It is impossible to predict the long-term after-effects of Coronavirus. Take that most Irish of institutions: the pub. Many of the pubs which have recently closed will never open again, meaning that some villages will lose the only social centre they have. When the Government called – entirely sensibly – for all bars to close down, 50,000 people lost their jobs overnight. When Monday morning dawned, business closures meant probably three times that number were out of work. If – as expected – restaurants close too, that’s another 70,000 people worrying about their rent or mortgage.
Old barmen like me will tell you that Millennium Night finished New Year’s Eve in pubs, and – alongside the smoking ban and the rise of cheap off-licence booze – helped to greatly diminish the pub’s place in our collective consciousness. Such was the hype in advance of New Year’s Eve 1999, that bar-owners predicted they’d be packed out. Bar-staff, anticipating a night of chaos, began to kick up, and unions demanded their members be paid a multiple of the going rate. Bar-owners then started talking about charging admission, to pay bar-staff’s inflated demands. Punters responded by staying away in their droves, having house parties instead.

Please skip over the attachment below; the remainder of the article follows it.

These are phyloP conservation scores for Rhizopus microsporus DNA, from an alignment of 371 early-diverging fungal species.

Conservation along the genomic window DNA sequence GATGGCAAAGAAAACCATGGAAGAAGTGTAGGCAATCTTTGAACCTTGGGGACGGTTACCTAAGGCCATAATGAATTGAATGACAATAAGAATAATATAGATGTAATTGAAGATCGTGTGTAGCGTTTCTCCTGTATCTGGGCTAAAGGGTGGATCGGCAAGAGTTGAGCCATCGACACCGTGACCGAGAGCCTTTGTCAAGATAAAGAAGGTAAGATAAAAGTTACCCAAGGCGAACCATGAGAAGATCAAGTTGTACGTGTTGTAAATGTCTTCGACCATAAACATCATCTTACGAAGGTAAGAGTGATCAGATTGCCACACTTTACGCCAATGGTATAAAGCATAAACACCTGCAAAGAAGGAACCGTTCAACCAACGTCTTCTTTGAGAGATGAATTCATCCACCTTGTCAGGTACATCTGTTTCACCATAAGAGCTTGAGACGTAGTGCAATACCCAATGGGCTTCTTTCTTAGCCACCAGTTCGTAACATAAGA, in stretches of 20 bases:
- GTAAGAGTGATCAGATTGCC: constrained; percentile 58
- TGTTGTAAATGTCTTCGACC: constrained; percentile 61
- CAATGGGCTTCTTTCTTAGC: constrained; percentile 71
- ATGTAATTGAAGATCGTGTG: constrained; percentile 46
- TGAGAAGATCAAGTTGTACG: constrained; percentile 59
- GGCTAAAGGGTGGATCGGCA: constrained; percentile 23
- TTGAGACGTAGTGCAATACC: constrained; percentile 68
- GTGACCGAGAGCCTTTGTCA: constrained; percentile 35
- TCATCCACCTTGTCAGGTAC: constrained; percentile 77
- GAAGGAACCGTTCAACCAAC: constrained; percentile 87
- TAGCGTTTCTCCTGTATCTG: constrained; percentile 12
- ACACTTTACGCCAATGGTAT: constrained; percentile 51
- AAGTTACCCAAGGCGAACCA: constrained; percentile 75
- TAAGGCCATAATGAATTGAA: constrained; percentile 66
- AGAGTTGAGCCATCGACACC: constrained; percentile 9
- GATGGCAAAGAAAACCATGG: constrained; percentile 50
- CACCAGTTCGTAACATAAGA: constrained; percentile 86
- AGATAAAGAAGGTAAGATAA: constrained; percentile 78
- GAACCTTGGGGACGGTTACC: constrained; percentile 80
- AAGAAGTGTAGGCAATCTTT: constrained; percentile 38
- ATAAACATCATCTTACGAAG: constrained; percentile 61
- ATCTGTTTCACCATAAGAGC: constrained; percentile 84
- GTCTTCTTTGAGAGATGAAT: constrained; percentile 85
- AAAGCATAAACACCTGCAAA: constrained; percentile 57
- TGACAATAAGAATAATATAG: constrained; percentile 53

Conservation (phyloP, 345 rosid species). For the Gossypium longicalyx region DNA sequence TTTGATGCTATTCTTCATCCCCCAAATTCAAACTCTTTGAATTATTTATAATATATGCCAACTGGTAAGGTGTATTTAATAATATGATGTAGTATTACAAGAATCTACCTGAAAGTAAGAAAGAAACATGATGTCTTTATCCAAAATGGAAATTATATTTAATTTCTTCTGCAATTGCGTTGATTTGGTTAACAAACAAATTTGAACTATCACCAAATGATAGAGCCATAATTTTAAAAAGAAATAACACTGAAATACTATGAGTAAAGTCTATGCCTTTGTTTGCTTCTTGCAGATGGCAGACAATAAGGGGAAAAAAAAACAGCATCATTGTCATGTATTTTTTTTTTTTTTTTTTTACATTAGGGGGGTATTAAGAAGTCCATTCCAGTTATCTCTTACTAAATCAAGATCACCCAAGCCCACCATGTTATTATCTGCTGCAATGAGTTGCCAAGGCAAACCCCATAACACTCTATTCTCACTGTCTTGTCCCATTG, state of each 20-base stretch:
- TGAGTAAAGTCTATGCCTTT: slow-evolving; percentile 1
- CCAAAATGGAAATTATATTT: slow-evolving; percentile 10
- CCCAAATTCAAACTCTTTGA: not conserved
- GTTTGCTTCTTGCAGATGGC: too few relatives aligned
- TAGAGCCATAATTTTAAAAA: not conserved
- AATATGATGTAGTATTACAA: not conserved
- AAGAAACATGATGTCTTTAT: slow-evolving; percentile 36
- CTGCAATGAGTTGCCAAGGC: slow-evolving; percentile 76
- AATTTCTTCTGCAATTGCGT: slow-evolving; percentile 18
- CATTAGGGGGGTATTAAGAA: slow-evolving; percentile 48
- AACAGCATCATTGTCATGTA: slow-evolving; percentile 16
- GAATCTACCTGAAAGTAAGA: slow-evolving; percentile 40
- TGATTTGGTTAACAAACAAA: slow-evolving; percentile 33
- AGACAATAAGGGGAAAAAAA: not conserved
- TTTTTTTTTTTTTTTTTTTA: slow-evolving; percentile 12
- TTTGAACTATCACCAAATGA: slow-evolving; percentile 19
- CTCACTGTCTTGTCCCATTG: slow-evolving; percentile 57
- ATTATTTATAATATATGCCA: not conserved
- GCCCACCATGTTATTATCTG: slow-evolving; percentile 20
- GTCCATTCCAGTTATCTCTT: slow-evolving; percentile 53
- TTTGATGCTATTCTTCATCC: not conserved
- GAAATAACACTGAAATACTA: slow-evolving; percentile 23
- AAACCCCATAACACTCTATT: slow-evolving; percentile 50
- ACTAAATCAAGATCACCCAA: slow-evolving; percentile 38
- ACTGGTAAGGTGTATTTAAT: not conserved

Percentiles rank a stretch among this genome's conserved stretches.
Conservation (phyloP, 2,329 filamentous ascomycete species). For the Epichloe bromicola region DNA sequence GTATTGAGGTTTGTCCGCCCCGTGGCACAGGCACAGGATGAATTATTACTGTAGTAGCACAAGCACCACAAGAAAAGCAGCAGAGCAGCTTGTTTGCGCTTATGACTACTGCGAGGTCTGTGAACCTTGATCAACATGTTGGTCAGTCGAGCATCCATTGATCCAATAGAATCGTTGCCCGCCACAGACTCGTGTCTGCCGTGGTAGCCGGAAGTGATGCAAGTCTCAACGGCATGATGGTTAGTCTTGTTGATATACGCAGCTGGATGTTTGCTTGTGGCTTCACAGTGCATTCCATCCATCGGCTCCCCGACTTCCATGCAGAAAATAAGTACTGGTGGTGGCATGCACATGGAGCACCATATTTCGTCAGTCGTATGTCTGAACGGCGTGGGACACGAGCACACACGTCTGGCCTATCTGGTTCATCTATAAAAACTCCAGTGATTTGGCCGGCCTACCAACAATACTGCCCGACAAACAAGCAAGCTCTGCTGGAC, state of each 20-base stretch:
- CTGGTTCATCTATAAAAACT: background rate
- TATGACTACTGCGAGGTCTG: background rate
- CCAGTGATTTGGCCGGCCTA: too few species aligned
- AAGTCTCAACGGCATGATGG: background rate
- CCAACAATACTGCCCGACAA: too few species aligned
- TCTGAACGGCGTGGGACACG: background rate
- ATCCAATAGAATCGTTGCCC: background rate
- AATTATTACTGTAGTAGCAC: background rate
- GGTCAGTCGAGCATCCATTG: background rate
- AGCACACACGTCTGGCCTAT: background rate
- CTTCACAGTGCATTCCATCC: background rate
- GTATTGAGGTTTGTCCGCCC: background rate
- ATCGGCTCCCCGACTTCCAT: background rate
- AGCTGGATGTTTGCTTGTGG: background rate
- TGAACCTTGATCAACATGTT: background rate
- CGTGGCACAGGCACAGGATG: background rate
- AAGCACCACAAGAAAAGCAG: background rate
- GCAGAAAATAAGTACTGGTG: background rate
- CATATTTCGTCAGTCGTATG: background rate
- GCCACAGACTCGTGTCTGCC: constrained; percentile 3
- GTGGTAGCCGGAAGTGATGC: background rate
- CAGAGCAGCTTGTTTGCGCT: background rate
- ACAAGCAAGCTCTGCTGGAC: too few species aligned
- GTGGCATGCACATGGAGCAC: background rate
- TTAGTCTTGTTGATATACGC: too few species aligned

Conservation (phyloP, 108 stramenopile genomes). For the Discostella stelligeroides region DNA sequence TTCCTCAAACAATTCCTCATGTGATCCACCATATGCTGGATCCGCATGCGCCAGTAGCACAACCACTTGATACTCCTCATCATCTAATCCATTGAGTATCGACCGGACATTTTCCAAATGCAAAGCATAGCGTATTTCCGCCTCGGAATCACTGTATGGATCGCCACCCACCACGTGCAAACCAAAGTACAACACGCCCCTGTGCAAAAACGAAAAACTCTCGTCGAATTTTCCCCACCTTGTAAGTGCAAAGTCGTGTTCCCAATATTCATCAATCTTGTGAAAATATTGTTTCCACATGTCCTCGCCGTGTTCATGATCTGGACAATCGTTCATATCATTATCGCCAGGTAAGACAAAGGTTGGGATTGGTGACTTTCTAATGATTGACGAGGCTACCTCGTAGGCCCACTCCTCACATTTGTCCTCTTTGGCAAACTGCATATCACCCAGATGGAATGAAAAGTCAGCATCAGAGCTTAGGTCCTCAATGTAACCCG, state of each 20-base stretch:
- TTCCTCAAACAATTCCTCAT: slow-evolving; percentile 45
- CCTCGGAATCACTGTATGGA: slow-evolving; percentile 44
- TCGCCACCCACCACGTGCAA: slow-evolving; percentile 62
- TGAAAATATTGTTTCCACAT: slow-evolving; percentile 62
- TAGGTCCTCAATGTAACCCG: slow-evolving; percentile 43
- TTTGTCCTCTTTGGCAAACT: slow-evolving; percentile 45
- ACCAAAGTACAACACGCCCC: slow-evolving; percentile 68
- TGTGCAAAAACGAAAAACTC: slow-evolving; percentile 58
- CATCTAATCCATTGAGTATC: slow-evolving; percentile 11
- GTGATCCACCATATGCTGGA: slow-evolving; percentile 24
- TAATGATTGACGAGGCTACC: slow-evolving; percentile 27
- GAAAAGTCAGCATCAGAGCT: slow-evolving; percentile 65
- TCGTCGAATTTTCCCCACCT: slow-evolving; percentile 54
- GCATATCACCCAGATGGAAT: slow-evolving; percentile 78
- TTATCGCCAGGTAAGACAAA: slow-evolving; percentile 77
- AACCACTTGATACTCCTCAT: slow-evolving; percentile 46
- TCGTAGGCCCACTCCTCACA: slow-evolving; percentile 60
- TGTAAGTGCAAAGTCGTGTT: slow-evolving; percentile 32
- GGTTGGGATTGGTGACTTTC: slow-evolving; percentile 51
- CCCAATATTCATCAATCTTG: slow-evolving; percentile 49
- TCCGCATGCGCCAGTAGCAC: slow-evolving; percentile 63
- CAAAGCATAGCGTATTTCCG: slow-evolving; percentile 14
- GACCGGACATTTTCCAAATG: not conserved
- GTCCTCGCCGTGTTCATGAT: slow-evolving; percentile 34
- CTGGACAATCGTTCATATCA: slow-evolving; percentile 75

What nobody could have predicted was that house parties happened the following year too, and suddenly the pub had lost its stranglehold on Irish social life.
What happens now when, over a period likely of months, we all get completely out of the habit of going to the pub? What about the café? The restaurant?
What happens when older people, à-la-carte Catholics since the child abuse scandals unmasked the Church’s hypocrisy, are forced to break the life-time habit of weekly, or daily Mass-going? What happens to religion when religious people realise they can talk quite comfortably to God without the middle men?